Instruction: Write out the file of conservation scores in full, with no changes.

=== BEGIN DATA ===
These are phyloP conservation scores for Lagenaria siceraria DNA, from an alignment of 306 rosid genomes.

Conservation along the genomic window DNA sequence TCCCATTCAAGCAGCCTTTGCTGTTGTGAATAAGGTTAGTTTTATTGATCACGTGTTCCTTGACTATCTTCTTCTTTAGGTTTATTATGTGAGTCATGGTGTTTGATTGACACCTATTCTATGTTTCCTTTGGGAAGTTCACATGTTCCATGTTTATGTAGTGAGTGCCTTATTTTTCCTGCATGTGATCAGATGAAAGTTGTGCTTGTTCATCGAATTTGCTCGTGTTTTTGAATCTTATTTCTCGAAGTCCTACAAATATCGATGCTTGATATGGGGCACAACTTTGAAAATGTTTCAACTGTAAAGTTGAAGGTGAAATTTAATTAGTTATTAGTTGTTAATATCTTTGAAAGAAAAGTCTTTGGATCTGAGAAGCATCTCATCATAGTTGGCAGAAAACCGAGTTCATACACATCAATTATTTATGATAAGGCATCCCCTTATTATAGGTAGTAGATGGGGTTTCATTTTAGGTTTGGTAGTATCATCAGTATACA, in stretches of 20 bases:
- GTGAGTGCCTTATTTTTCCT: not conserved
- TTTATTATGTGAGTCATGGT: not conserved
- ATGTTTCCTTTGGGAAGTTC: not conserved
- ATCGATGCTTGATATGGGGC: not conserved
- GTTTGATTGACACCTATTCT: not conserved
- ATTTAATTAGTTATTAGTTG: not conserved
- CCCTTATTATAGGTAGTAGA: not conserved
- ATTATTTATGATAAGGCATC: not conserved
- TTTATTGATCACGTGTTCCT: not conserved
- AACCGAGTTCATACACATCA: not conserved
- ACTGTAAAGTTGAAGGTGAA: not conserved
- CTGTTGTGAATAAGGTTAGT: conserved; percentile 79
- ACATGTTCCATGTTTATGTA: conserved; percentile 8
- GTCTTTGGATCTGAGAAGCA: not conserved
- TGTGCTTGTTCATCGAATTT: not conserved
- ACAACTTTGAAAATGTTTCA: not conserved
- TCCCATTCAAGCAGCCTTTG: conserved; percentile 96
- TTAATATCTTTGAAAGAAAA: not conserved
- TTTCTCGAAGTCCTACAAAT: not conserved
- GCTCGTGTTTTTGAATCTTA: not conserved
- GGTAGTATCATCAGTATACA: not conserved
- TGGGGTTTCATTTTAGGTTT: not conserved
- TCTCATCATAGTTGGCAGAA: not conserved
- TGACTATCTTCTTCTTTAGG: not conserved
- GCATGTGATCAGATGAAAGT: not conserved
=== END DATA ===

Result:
These are phyloP conservation scores for Lagenaria siceraria DNA, from an alignment of 306 rosid genomes.

Conservation along the genomic window DNA sequence TCCCATTCAAGCAGCCTTTGCTGTTGTGAATAAGGTTAGTTTTATTGATCACGTGTTCCTTGACTATCTTCTTCTTTAGGTTTATTATGTGAGTCATGGTGTTTGATTGACACCTATTCTATGTTTCCTTTGGGAAGTTCACATGTTCCATGTTTATGTAGTGAGTGCCTTATTTTTCCTGCATGTGATCAGATGAAAGTTGTGCTTGTTCATCGAATTTGCTCGTGTTTTTGAATCTTATTTCTCGAAGTCCTACAAATATCGATGCTTGATATGGGGCACAACTTTGAAAATGTTTCAACTGTAAAGTTGAAGGTGAAATTTAATTAGTTATTAGTTGTTAATATCTTTGAAAGAAAAGTCTTTGGATCTGAGAAGCATCTCATCATAGTTGGCAGAAAACCGAGTTCATACACATCAATTATTTATGATAAGGCATCCCCTTATTATAGGTAGTAGATGGGGTTTCATTTTAGGTTTGGTAGTATCATCAGTATACA, in stretches of 20 bases:
- GTGAGTGCCTTATTTTTCCT: not conserved
- TTTATTATGTGAGTCATGGT: not conserved
- ATGTTTCCTTTGGGAAGTTC: not conserved
- ATCGATGCTTGATATGGGGC: not conserved
- GTTTGATTGACACCTATTCT: not conserved
- ATTTAATTAGTTATTAGTTG: not conserved
- CCCTTATTATAGGTAGTAGA: not conserved
- ATTATTTATGATAAGGCATC: not conserved
- TTTATTGATCACGTGTTCCT: not conserved
- AACCGAGTTCATACACATCA: not conserved
- ACTGTAAAGTTGAAGGTGAA: not conserved
- CTGTTGTGAATAAGGTTAGT: conserved; percentile 79
- ACATGTTCCATGTTTATGTA: conserved; percentile 8
- GTCTTTGGATCTGAGAAGCA: not conserved
- TGTGCTTGTTCATCGAATTT: not conserved
- ACAACTTTGAAAATGTTTCA: not conserved
- TCCCATTCAAGCAGCCTTTG: conserved; percentile 96
- TTAATATCTTTGAAAGAAAA: not conserved
- TTTCTCGAAGTCCTACAAAT: not conserved
- GCTCGTGTTTTTGAATCTTA: not conserved
- GGTAGTATCATCAGTATACA: not conserved
- TGGGGTTTCATTTTAGGTTT: not conserved
- TCTCATCATAGTTGGCAGAA: not conserved
- TGACTATCTTCTTCTTTAGG: not conserved
- GCATGTGATCAGATGAAAGT: not conserved